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Acute Exacerbations of Chronic Bronchitis : An International Comparison

Peter Ball; Barry Make
Author and Funding Information

Affiliations: From the Infectious Diseases Department, Victoria Hospital, Kirkcaldy, Fife, United Kingdom,  From the Emphysema and Pulmonary Rehabilitation Programs, National Jewish Medical and Research Center, and the Division of Pulmonary Sciences and Critical Care Medicine, University of Colorado School of Medicine, Denver

Affiliations: From the Infectious Diseases Department, Victoria Hospital, Kirkcaldy, Fife, United Kingdom,  From the Emphysema and Pulmonary Rehabilitation Programs, National Jewish Medical and Research Center, and the Division of Pulmonary Sciences and Critical Care Medicine, University of Colorado School of Medicine, Denver


1998 by the American College of Chest Physicians


Chest. 1998;113(3_Supplement):199S-204S. doi:10.1378/chest.113.3_Supplement.199S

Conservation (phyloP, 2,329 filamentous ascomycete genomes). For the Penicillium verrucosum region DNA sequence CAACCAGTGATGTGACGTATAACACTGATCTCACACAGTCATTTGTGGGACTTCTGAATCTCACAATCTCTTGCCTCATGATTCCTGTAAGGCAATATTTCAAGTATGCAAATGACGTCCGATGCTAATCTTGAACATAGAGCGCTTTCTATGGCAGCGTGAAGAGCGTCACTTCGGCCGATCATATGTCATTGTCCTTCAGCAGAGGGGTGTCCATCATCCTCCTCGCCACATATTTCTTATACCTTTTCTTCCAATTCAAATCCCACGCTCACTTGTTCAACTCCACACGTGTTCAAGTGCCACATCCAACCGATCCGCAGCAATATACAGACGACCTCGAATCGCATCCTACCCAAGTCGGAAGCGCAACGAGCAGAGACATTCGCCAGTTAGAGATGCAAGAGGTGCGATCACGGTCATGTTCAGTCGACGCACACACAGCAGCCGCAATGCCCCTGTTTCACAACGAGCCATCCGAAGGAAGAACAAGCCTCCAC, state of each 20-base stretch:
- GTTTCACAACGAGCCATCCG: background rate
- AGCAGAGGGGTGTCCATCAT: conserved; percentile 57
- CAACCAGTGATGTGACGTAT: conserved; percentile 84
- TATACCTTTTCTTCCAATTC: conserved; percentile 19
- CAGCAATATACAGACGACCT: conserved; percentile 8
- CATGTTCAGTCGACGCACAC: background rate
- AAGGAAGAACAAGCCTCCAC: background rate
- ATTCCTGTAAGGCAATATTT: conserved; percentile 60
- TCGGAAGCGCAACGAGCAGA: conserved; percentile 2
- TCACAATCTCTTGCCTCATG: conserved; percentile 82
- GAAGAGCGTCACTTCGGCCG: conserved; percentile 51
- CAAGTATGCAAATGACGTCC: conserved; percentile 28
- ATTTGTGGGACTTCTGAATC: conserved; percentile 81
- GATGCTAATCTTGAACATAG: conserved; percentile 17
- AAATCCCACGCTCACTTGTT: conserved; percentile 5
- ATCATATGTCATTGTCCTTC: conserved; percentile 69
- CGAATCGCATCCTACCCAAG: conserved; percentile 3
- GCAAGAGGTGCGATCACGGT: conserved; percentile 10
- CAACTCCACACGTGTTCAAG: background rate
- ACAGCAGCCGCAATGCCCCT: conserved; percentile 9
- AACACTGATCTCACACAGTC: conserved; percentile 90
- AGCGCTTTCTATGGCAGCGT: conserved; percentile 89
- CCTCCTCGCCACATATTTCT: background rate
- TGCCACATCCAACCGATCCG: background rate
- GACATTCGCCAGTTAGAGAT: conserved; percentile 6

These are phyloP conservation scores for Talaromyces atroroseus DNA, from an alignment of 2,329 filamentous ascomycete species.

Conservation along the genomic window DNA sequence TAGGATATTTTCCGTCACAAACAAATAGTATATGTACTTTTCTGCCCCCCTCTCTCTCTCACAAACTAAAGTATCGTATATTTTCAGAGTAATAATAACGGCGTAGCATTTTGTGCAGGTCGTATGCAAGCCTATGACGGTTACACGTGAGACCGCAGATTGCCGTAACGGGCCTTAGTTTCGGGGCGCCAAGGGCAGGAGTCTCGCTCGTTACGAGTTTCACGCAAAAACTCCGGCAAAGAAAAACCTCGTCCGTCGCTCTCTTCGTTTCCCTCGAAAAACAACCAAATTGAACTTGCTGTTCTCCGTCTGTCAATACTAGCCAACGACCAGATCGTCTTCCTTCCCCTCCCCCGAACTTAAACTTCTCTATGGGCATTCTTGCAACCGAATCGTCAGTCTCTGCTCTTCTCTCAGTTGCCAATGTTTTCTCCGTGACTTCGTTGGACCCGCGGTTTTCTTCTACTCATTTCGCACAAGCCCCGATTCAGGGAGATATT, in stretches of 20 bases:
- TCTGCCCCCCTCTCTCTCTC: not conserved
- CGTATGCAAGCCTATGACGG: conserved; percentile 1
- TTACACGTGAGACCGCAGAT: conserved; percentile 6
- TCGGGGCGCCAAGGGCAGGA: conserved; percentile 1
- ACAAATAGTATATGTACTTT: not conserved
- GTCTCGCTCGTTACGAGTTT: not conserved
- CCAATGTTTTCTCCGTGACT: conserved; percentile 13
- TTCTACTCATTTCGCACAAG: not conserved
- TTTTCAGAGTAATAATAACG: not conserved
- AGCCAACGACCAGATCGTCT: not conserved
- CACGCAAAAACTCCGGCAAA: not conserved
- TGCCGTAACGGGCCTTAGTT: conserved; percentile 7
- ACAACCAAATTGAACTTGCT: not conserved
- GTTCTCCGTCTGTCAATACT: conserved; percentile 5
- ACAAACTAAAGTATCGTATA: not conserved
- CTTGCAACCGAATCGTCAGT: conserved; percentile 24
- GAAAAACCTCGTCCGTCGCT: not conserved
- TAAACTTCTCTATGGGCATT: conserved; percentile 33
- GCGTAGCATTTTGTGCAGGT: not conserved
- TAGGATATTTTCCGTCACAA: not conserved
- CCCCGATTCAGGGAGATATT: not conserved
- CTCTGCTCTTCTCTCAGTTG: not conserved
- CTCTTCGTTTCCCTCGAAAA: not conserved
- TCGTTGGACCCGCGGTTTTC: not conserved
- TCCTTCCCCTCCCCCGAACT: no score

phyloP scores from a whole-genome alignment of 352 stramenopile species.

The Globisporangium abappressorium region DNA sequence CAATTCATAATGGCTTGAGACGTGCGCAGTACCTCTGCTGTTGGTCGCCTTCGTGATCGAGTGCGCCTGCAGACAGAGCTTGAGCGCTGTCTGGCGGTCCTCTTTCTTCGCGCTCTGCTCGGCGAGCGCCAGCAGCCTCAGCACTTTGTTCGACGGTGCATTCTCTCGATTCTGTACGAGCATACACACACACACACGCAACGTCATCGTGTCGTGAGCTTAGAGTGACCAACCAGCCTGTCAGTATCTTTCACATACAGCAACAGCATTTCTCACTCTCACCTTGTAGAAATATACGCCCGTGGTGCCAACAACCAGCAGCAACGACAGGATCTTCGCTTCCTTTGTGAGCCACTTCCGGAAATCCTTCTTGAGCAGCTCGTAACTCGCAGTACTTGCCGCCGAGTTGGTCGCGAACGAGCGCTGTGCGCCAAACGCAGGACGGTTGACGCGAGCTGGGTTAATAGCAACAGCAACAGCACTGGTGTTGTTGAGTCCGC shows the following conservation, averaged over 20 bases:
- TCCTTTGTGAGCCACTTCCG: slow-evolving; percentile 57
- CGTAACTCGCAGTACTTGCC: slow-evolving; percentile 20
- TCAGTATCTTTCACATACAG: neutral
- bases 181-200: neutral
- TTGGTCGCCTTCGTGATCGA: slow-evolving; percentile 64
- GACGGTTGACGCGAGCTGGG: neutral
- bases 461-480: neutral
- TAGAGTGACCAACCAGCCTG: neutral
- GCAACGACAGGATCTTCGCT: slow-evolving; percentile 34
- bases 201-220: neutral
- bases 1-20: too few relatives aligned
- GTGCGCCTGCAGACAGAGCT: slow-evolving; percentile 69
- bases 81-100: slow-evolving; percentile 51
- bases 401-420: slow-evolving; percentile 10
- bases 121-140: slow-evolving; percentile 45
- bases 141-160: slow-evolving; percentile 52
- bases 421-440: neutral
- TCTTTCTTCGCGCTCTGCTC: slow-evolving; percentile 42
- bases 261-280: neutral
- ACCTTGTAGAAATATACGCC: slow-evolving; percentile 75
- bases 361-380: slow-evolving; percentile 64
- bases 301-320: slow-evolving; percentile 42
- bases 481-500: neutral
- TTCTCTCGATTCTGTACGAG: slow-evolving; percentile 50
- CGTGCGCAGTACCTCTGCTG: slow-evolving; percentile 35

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Abstract

The prevalence of chronic bronchitis is between 3% and 17% in most developed countries. However, higher rates in the range of 13 to 27% are encountered in less developed areas of the world. Acute exacerbations of chronic bronchitis (AECB) have usually been defined as the presence of increases in cough/sputum, sputum purulence, and dyspnea. However, recent investigations suggest that the severity of AECB may be divided into three stages based on the history of the patient: (1) previously healthy individuals; (2) patients with chronic cough and sputum and infrequent exacerbations; and (3) persons with frequent exacerbations or more severe chronic airflow limitation. Therapy for patients with less severe AECB include older and less expensive broad-spectrum antibiotics, while newer agents are indicated for patients with the most severe stage of AECB.


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